4. the cult of confession - 1:1 or group confession of past & present “sins” or behaviors that are often used to humiliate the confessor & create dependency upon leader for definition of goodness; surrender, total exposure ; no confidentiality
5. sacred science - the teaching as Ultimate Truth that allows for no questioning
6. loading of the language - use of terms, jargon that have group-specific meaning; phrases that will keep one in, or bring one back into, the cult mindset
7. doctrine over person - denial of self and self-perception
8. dispensing of existence - anyone not in the group or not embracing the “truth” is insignificant, not “saved” or “unconscious”; the outside world, or members who leave the group are rejected
Margaret Singer’s Criteria for Thought Reform (Singer, 1993, p. 63).
1. Keep the person unaware of what is going on and how she or he is being changed a step at a time.
2. Control the person’s social and/or physical environment; especially control the person’s time.
3. Systematically create a sense of powerlessness in the person.
4. Manipulate a system of rewards, punishments and experiences in such a way as to inhibit behavior that reflects the person’s former social identity.
5. Manipulate a system of rewards, punishments, and experiences in order to promote learning the group’s ideology or belief system and group-approved behaviors.
6. Put forth a closed system of logic and an authoritarian structure that permits no feedback and refuses to be modified except by leadership approval or executive order.
Deception Dependency and Dread (DDD) (Langone, 1993)
1. Convince the would-be members that the group/leader’s values & goals are the same as the seekers’ and therefore beneficial. Actual agenda or beliefs of group/leader are not disclosed.
2. Indebtedness to the group/leader grows as the individuals feel that the group is doing things for them. This deepens the commitment. In order to progress or advance one must follow the dictates of the group, or “surrender” to the group, which by now has procured a position of authority and defines what is “real, good and true.” One can only advance with the help of this group.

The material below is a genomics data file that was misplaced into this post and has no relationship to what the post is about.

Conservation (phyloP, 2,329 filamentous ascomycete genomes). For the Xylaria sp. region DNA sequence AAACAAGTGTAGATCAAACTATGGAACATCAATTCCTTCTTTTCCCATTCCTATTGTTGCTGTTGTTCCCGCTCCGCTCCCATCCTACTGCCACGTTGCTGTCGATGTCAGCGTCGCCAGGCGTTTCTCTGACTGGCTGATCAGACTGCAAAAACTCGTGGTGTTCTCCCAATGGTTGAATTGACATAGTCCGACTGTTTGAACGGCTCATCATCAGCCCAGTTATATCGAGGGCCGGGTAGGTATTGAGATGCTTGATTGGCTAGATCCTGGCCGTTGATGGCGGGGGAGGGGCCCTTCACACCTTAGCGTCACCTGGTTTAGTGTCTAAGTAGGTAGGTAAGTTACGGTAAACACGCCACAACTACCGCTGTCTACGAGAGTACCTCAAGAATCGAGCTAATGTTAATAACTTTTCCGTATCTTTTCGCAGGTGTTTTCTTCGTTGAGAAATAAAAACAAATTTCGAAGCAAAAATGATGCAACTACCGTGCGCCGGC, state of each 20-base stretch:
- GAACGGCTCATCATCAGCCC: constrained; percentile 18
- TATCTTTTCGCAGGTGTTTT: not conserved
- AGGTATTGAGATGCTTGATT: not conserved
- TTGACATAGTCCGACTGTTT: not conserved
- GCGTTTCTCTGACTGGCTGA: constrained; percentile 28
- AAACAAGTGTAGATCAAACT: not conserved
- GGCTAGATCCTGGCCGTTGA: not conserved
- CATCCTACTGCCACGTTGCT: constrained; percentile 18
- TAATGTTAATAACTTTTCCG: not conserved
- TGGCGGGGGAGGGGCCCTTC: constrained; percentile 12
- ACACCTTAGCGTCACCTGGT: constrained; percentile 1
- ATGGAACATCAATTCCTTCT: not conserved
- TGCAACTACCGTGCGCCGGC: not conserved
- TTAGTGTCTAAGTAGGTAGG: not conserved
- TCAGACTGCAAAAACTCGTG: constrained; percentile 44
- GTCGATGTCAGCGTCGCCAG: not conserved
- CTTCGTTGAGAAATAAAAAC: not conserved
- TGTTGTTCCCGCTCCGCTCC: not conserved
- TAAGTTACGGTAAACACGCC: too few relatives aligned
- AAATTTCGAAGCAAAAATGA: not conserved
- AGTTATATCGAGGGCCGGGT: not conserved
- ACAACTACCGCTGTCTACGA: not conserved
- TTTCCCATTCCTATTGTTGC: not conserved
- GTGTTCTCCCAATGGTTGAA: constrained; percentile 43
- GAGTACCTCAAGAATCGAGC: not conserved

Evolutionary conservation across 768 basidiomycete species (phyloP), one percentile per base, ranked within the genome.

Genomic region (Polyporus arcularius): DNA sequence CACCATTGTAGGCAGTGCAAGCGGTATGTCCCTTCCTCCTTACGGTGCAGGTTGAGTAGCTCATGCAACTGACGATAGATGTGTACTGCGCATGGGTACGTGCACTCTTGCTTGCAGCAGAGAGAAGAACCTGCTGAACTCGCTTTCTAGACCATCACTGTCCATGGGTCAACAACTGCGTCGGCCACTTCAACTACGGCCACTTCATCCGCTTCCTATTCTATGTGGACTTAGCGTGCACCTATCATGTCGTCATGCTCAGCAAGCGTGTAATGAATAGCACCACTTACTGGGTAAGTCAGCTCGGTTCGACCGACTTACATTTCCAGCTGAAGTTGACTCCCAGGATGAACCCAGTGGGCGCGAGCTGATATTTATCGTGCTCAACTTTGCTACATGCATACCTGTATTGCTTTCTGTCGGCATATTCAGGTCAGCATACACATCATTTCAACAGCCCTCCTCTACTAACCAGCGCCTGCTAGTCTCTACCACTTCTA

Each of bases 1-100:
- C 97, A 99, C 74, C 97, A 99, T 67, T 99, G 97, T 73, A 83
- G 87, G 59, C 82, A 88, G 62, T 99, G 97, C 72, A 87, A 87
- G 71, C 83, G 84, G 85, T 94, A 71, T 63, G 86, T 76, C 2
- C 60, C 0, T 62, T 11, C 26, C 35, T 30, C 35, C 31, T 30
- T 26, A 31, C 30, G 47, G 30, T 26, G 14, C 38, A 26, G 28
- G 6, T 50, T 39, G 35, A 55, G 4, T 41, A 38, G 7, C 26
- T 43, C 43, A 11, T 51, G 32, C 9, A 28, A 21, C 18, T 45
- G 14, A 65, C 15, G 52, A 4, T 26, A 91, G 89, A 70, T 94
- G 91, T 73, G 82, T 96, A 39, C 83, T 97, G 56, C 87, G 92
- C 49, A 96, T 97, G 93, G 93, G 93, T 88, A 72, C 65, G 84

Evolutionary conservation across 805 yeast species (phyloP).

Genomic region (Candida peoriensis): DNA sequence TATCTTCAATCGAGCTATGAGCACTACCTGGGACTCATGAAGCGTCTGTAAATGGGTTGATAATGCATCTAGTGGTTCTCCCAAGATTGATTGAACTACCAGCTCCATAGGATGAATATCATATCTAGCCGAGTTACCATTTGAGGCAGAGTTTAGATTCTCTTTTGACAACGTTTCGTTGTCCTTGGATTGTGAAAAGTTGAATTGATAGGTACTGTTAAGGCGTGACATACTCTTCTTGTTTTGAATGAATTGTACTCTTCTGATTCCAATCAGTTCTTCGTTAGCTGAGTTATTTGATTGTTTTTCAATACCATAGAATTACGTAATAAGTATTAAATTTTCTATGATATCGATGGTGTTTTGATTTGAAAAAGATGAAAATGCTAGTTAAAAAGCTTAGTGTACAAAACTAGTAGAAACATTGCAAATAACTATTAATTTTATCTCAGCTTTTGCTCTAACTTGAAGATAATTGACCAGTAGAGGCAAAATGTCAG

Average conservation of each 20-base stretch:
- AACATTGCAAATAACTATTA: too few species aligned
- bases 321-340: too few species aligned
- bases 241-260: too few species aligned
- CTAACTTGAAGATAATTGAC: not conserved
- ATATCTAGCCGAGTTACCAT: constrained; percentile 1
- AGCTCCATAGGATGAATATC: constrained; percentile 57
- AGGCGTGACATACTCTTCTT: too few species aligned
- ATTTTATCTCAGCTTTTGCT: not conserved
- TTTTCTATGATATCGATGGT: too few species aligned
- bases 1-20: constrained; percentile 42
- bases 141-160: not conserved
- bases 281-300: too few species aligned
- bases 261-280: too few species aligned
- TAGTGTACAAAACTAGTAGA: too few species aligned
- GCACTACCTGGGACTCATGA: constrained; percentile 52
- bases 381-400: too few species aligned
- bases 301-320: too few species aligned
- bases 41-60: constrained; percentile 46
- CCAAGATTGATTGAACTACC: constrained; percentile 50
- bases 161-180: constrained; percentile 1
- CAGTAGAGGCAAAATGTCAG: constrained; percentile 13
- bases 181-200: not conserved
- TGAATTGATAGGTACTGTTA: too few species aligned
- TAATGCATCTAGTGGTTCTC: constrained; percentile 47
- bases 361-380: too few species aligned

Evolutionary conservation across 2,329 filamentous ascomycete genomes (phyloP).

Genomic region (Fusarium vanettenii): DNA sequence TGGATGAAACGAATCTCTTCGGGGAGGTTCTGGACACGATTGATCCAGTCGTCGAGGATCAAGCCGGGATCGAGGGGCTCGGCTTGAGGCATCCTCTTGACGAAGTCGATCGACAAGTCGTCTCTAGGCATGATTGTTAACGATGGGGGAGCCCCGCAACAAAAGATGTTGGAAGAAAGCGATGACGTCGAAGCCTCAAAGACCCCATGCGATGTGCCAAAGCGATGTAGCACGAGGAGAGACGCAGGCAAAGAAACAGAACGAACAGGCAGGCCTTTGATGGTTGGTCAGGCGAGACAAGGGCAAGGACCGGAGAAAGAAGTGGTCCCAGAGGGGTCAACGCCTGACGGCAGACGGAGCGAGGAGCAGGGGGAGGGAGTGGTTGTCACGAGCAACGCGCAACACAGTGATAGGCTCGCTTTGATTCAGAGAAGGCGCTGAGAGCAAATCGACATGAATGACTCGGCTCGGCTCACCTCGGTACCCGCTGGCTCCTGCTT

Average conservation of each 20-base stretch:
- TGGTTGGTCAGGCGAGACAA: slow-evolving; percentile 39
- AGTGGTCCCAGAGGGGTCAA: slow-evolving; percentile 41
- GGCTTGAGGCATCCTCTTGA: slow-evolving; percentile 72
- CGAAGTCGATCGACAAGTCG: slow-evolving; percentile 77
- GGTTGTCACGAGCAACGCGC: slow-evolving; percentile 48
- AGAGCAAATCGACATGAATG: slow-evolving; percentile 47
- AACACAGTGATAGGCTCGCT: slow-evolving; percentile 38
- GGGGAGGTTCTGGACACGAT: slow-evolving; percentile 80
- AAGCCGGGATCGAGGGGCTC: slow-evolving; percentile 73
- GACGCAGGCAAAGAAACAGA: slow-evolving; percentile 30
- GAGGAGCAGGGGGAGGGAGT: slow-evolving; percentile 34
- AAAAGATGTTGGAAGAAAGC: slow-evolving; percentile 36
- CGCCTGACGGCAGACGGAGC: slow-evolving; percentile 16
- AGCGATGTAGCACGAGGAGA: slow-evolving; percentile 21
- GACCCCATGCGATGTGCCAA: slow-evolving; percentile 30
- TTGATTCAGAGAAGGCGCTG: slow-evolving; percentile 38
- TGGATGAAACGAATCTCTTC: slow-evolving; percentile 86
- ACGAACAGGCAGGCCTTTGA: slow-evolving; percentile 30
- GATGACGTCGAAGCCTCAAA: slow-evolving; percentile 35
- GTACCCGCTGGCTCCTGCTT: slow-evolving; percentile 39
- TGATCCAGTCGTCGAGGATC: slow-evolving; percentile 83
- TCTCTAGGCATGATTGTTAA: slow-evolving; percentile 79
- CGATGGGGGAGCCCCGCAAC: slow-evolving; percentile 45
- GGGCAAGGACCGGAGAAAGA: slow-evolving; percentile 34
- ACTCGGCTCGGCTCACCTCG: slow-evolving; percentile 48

3. The individual dreads the loss of the group’s support or acceptance because such losses validate the individual’s flaws. By now the member is completely dependent on the group/leader and alienated from most, if not all, outside supports. Dissent and doubt are viewed as caused by inherent flaws in the individual, therefore the individual must always project a positive and happy demeanor. Phobia induction is used so that one believes that leaving the group will bring physical, spiritual and or psychological harm.
I. Possible Significant Issues for Children
· Lack of adequate medical care
· Lack of appropriate consistent caretaker
· Children trying to work on normal developmental tasks are labeled “possessed”, crazy, bad
· Parents are thought reformed to believe that normal human feelings for their children are not “spiritual”
· “The cult member, deprived of his or her adult selfhood, (in dependent state due to mind control, i.e. regressive state, more like that of a child) is prone toward abusive practices” (Markowitz p. 154). Power over children is often the only power these parents may have.
· Children cannot be first priority of the parents
· Expectations that children participate in rituals: meditation, sexual, fasting, early rising
· Lack of intellectual stimulus
· Isolation
· Physical punishment
· Neglect
· Emotional development - suppressed emotions
· Educational deficits

International Cultic Studies Association (ICSA)
Rosanne Henry, LPC (Denver)

Langone, Michael (Editor) (1993). Recovery From Cults: Help for Victims of Psychological
and Spiritual Abuse.  New York: Norton.
Lifton, Robert J. (1961). Thought Reform and the Psychology of Totalism. New York:
W.W. Norton.
Singer, Margaret Thaler and Lalich, Janja (1996). Cults In Our Midst: The Hidden Menace In
Our Everyday Lives. San Francisco: Jossey-Bass Publishers.
Tobias, Madeleine Landau, & Lalich, Janja (1994). Captive Hearts Captive Minds: Freedom and
Recovery from Cults and Abusive Relationships. Alameda, CA: Hunter House, Inc.